Just around the corner from Chelsea Cloisters: it’s now a classy restaurant, but close in on the panel in the red brick wall to find the original moniker. Chelsea Cloisters doorman, Ronnie Salmon: “He used to drink in The Marlborough just around the corner… When I used to go round for a few beers with my mates, we’d see him sitting over in the corner as if in a dream. He was on his own all the time… always on his own. I’d try to get him to talk about his music, but he just wasn’t interested.”

Sweet Shop

Harrod’s is within a 5 minute walk of Chelsea Cloisters. A number of ‘classic’ Barrett encounters took place there. At various times, he has said to have been seen in Harrod’s with

a) A bulging carrier bag of sweets
b) Several pairs of trousers of different sizes
c) A Yogi Bear tie
d) Gayla Pinion

Take your pick ! In 1981, Syd was declared bankrupt and returned to live with Win in Cambridge, taking the smaller back bedroom of 6 St. Margaret’s Square. It seems that a spell in Fulbourne psychiatric hospital followed in 81/82. In Summer 1982. Syd made a brief return to Chelsea Cloisters, for a matter of weeks. He then returned to St. Margaret’s Square and resumed life as Roger Keith Barrett.

To see these pics and more in high resolution, go here... http://tinyurl.com/2hnfet

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Friday, March 23, 2007

Article posted on BustedHalo.com March 11th, 2007

Shine on

Syd Barrett and the Saints

by David Nantais
http://www.bustedhalo.com/ShineonSydBarrettandtheSaints.htm

The ambiguous and narrow space between holiness, genius and insanity is where all of these figures, Barrett included, find common ground. Is it not possible that God could work through a person’s mental illness, odd behavior or alleged visions?

Syd Barrett, co-founder of the legendary rock band Pink Floyd, recently passed away at the age of 60. Barrett was a troubled soul, an amalgamation of genius and lunacy who, in the 60’s, ingested LSD like Pez candy and wrote narcotic-inspired songs that influenced thousands of musicians. Barrett’s tenure in Pink Floyd was short—he lasted only one album after which his band mates dismissed him for his crazy, erratic behavior, and replaced him with guitarist and vocalist David Gilmour. Syd spent the past 3 decades living in anonymity in England, avoiding the press and staying far away from the music business.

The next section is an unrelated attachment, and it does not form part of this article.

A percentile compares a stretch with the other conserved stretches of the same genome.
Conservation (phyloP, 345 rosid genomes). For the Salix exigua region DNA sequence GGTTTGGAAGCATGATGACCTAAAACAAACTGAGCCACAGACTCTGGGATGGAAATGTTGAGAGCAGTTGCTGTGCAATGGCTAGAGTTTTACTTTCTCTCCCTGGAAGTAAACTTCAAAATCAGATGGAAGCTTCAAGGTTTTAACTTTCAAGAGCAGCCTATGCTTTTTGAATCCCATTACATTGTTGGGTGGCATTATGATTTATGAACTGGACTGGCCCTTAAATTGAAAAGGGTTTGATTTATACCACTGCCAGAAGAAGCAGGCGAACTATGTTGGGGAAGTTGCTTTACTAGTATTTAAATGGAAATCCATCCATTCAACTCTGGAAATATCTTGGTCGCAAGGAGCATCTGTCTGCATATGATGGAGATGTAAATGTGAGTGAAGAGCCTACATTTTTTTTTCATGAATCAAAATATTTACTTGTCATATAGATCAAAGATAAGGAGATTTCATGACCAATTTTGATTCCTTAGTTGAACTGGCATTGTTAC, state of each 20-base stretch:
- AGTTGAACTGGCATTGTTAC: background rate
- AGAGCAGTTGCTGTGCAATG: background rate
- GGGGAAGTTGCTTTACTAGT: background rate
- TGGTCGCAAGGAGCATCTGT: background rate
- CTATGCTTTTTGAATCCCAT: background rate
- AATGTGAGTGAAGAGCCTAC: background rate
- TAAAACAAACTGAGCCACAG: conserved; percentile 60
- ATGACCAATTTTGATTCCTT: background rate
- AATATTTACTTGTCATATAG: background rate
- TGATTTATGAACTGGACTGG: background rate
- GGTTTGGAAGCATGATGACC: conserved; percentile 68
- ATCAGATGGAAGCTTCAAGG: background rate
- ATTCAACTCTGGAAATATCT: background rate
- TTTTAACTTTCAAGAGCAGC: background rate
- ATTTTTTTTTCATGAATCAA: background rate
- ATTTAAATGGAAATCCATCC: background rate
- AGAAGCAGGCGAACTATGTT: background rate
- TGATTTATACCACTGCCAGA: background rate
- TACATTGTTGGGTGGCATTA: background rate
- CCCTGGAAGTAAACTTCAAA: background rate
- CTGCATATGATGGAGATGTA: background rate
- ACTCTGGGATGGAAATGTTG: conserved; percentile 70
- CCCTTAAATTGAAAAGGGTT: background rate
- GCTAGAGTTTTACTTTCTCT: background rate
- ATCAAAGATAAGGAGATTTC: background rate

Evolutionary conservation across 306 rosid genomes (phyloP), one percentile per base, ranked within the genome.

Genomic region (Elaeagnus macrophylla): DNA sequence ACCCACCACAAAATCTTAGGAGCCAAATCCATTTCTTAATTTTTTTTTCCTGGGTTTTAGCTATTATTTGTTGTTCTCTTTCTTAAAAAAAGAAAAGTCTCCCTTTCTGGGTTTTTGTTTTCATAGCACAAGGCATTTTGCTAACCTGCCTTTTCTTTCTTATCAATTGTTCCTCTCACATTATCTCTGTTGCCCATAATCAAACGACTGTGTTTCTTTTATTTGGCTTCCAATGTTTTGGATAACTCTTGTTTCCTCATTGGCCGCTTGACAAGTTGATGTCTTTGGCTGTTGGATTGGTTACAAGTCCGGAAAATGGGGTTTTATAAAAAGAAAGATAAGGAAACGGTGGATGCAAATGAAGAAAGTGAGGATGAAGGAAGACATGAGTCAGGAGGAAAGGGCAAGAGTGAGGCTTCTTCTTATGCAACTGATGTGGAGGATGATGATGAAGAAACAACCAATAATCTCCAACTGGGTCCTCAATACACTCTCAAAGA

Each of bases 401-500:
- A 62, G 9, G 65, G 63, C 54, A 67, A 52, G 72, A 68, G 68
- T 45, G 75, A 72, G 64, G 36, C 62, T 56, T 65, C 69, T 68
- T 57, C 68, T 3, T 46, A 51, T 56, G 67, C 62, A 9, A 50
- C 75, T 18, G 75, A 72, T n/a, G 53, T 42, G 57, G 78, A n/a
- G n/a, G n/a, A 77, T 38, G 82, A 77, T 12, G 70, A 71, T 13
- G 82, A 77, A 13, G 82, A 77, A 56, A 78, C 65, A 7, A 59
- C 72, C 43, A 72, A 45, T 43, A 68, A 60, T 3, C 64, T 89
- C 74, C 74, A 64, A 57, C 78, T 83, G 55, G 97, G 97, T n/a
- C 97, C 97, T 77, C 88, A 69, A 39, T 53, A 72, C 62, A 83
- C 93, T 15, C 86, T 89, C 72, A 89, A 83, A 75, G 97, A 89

Despite, or perhaps due to his quasi-monastic seclusion, many rock bands continued to cite Barrett as an influence decades after writing his last song. I recall first hearing about Barrett from one of my first band mates in the late eighties. We were playing in a band called the Stonemasons in Ann Arbor, MI and, as guys in bands do, we discussed our musical influences as often as possible. “Check this out,” exclaimed our bass player Bob, who put on Floyd’s first album The Piper at the Gates of Dawn, “You’ve GOT to hear this!” The whimsical but catchy song “Bike” blasted out of his stereo speakers, shaking the dormitory walls. The song impressed me for quite some time—I can still recall its melody and quirky lyrics. Almost a dozen years later, a band I played with in Chicago covered Barrett’s tune "Matilda Mother," another track from Piper. Barrett’s music, similar to that of cult favorites, The Velvet Underground, never sold millions of records, but, as one music critic exaggeratedly quipped, everyone who bought a copy started a band.